Melbourne Guild of Fine Woodworking - Education Dedicated to Traditional Skills
The Melbourne Guild of Fine Woodworking (MGFW) is a woodworking educational facility located in Blackburn.
The MGFW provide ongoing morning, afternoon and evening woodworking classes for beginners right through to experienced woodworkers. Our classes are small, enabling each student to get one on one instruction from our qualified instructors.
In our workshop, our facilities include a fully equipped machine room, classrooms with workbenches, numerous hand tools, hardware, finishing products and a variety of exotic timbers.
The Melbourne Guild of Fine Woodworking was founded by Alastair Boell in 2007. After graduating from the world renowned North Bennet Street School, Boston (USA) Alastair felt that there was a great need in Australia for an educational facility that focuses on traditional skills.
The Guild is committed to preserving and advancing craft traditions in furniture making. We are also committed to promoting a greater awareness and appreciation of craftsmanship. In our classes we emphasize the skillful use of hand tools and power equipment and an informed use of appropriate materials. We are passionate about what we do and want to share information, ideas and skills with all our students young and old, from beginner to advanced.
The Guild offers 13 Open Courses a week where students are able to bring in their own projects. Also during the year on a regular basis we offer a number of short intensive classes on varying woodworking topics. Our student to teacher ratios are very low with a maximum of 8 students in the open classes.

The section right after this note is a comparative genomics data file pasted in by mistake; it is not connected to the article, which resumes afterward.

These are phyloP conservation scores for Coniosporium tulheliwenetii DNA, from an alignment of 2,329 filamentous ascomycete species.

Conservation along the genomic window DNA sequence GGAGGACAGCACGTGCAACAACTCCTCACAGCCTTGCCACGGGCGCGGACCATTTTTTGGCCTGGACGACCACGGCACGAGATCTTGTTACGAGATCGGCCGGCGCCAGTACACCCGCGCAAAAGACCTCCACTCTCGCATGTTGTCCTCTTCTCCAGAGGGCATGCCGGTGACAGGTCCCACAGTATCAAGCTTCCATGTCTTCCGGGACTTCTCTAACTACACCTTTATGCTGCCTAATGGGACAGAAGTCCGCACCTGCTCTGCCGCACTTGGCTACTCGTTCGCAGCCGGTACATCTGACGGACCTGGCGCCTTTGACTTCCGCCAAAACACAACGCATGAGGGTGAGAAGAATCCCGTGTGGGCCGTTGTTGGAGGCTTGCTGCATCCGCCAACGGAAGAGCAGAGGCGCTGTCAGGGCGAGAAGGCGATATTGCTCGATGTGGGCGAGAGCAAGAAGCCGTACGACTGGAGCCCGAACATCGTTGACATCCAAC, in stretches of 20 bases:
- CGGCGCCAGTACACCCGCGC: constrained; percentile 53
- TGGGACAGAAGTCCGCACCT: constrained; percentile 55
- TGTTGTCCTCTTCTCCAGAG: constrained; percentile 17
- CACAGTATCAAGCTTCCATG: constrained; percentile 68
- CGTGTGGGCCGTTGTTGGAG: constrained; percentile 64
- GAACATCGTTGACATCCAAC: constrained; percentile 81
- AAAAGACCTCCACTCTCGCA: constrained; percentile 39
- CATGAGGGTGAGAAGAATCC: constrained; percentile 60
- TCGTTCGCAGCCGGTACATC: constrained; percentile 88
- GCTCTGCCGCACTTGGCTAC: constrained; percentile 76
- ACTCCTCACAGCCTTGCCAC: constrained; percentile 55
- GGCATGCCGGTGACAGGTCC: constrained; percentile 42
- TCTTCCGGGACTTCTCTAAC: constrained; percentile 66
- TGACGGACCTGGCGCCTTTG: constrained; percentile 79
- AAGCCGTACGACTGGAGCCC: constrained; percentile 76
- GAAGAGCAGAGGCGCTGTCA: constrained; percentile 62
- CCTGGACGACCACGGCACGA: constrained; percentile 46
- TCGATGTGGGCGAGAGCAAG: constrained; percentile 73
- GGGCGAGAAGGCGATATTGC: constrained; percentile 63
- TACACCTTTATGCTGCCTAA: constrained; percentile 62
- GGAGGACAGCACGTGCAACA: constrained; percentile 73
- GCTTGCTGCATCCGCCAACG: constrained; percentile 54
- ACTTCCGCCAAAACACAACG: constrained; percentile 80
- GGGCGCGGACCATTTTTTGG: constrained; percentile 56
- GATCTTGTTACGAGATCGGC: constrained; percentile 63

The school itself is conveniently located two minutes from the Blackburn Rd exit off the Eastern Freeway. Parking is readily available right at the school’s door.
We promise to do our very best to provide you with endless opportunities in a stimulating and supportive community. We invite you to take your place at the Melbourne Guild of Fine Woodworking.
“Hand skills are integral to our development mentally as well as physically. The relevancy of hand-skills training has come into question. What we have now is the perception that high-tech training programs are relevant and responsive to the needs of society and not manual skills training. We are of the opinion that manual arts training and hand skills are relevant to conceptual skills. The value of manual skills training to both the individual and society is now becoming more apparent. As we become disillusioned, perhaps, with the technological improvements, and we see that we are more and more disconnected from the way things are made and the processes, we are more able to understand the loss of culture and the knowledge that is imbedded in hand made things, then the value in hand-skills training is more and more apparent”.
North Bennett Street School (NBSS)